This data is the basis for estimating the amount of living and sleeping spaces within a housing unit. The data also serve to aid in planning for future services and infrastructure, such as home energy assistance programs and the development of waste treatment facilities.

Comparability

Caution should be used when comparing American Community Survey data on occupants per room from the years 2008 and after with both pre-2008 data. Changes made to the rooms question between the 2007 and 2008 ACS involving the wording as well as the response option resulted in an inconsistency in the ACS data. This inconsistency in the data was most noticeable in a 2006 content test with the revised question showing an increase in "1 room" responses, decrease in "2 rooms" to "6 rooms" responses, and increases in "7 rooms" and "9 or more" room responses, with an overall increase in the median number of rooms reported using the revised question.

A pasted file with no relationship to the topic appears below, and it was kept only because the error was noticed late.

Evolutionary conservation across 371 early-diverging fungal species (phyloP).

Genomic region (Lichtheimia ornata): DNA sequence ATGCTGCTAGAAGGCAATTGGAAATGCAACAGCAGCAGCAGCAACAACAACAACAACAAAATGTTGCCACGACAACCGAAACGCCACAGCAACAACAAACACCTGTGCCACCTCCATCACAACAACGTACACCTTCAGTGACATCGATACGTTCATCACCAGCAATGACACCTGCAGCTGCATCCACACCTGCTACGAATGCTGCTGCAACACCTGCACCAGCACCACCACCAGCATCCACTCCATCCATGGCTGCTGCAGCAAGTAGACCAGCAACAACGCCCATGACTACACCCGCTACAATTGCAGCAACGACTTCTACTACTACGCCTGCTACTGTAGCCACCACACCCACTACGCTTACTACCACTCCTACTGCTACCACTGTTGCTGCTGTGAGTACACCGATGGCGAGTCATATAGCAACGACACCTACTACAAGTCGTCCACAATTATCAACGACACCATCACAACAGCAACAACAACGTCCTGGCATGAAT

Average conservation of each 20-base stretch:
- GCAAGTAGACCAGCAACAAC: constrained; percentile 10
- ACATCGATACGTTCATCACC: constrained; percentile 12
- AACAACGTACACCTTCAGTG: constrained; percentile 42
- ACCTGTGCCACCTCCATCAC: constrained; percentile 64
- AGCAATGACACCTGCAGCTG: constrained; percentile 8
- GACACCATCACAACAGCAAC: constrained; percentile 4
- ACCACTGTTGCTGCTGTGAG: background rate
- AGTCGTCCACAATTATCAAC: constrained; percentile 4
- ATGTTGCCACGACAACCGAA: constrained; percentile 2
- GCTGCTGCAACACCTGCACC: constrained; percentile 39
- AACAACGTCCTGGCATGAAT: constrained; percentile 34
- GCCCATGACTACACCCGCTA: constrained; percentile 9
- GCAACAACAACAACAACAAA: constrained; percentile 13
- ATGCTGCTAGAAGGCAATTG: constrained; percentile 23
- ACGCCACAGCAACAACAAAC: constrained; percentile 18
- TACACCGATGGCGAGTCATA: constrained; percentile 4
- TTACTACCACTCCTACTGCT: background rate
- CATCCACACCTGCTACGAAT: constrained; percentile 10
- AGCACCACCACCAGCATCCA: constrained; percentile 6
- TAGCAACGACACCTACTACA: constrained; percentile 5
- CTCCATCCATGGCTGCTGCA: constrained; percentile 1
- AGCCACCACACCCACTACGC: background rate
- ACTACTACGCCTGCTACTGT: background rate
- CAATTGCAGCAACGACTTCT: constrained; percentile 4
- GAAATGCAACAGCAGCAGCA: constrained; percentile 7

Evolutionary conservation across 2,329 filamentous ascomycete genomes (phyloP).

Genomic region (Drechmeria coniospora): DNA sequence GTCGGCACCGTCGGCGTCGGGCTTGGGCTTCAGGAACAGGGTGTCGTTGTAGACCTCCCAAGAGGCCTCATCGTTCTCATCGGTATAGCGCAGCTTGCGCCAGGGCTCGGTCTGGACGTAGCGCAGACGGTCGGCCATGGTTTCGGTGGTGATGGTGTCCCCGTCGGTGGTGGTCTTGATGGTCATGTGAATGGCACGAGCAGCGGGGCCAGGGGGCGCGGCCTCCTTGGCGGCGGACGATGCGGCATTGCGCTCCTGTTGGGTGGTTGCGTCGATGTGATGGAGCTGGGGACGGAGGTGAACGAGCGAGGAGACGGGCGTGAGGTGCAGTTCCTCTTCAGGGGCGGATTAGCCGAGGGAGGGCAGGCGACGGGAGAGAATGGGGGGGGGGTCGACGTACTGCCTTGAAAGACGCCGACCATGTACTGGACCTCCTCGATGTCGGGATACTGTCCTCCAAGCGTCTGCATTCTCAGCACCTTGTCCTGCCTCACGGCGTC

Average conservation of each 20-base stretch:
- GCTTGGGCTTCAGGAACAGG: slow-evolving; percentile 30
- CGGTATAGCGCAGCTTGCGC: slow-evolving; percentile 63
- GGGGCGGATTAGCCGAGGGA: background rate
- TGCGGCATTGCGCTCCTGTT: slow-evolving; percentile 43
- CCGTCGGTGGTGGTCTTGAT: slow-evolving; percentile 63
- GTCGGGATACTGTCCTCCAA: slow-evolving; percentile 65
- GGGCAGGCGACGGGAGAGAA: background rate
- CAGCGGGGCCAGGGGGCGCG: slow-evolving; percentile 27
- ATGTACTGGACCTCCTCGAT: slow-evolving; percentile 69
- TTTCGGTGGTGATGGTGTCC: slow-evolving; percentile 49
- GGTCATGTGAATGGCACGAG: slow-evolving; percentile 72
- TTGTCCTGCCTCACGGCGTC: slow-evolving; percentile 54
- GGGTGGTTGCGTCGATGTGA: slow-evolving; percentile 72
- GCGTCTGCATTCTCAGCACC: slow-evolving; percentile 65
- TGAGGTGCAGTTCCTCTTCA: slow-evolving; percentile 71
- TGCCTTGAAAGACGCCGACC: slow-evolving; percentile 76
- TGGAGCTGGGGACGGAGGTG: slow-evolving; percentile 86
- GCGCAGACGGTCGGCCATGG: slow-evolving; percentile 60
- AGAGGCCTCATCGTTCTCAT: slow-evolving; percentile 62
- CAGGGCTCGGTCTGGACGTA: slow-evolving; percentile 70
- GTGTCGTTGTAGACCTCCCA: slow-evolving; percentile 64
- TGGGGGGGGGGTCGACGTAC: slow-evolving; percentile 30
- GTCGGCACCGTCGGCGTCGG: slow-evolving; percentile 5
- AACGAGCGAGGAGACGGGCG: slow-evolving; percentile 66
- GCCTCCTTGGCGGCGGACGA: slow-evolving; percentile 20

Data on occupants per room in the American Community Survey should be compared with great caution to Census 2000 data due to: 1) differences in residence rules and the absence of population controls used to adjust for undercoverage in the reported number of current residents in the ACS used in this measure and 2) differences in the reported number of rooms due to changes in the rooms question between the 2007 and 2008 ACS.

Excerpt from: Social Explorer; U.S. Census Bureau; American Community Survey 2012 Summary File: Technical Documentation.
 
Year Structure Built
The data on year structure built were obtained from Housing Question 2 in the 2012 American Community Survey. The question was asked at both occupied and vacant housing units. Year structure built refers to when the building was first constructed, not when it was remodeled, added to, or converted. Housing units under construction are included as vacant housing if they meet the housing unit definition, that is, all exterior windows, doors, and final usable floors are in place. For mobile homes, houseboats, RVs, etc., the manufacturer's model year was assumed to be the year built. The data relate to the number of units built during the specified periods that were still in existence at the time of interview.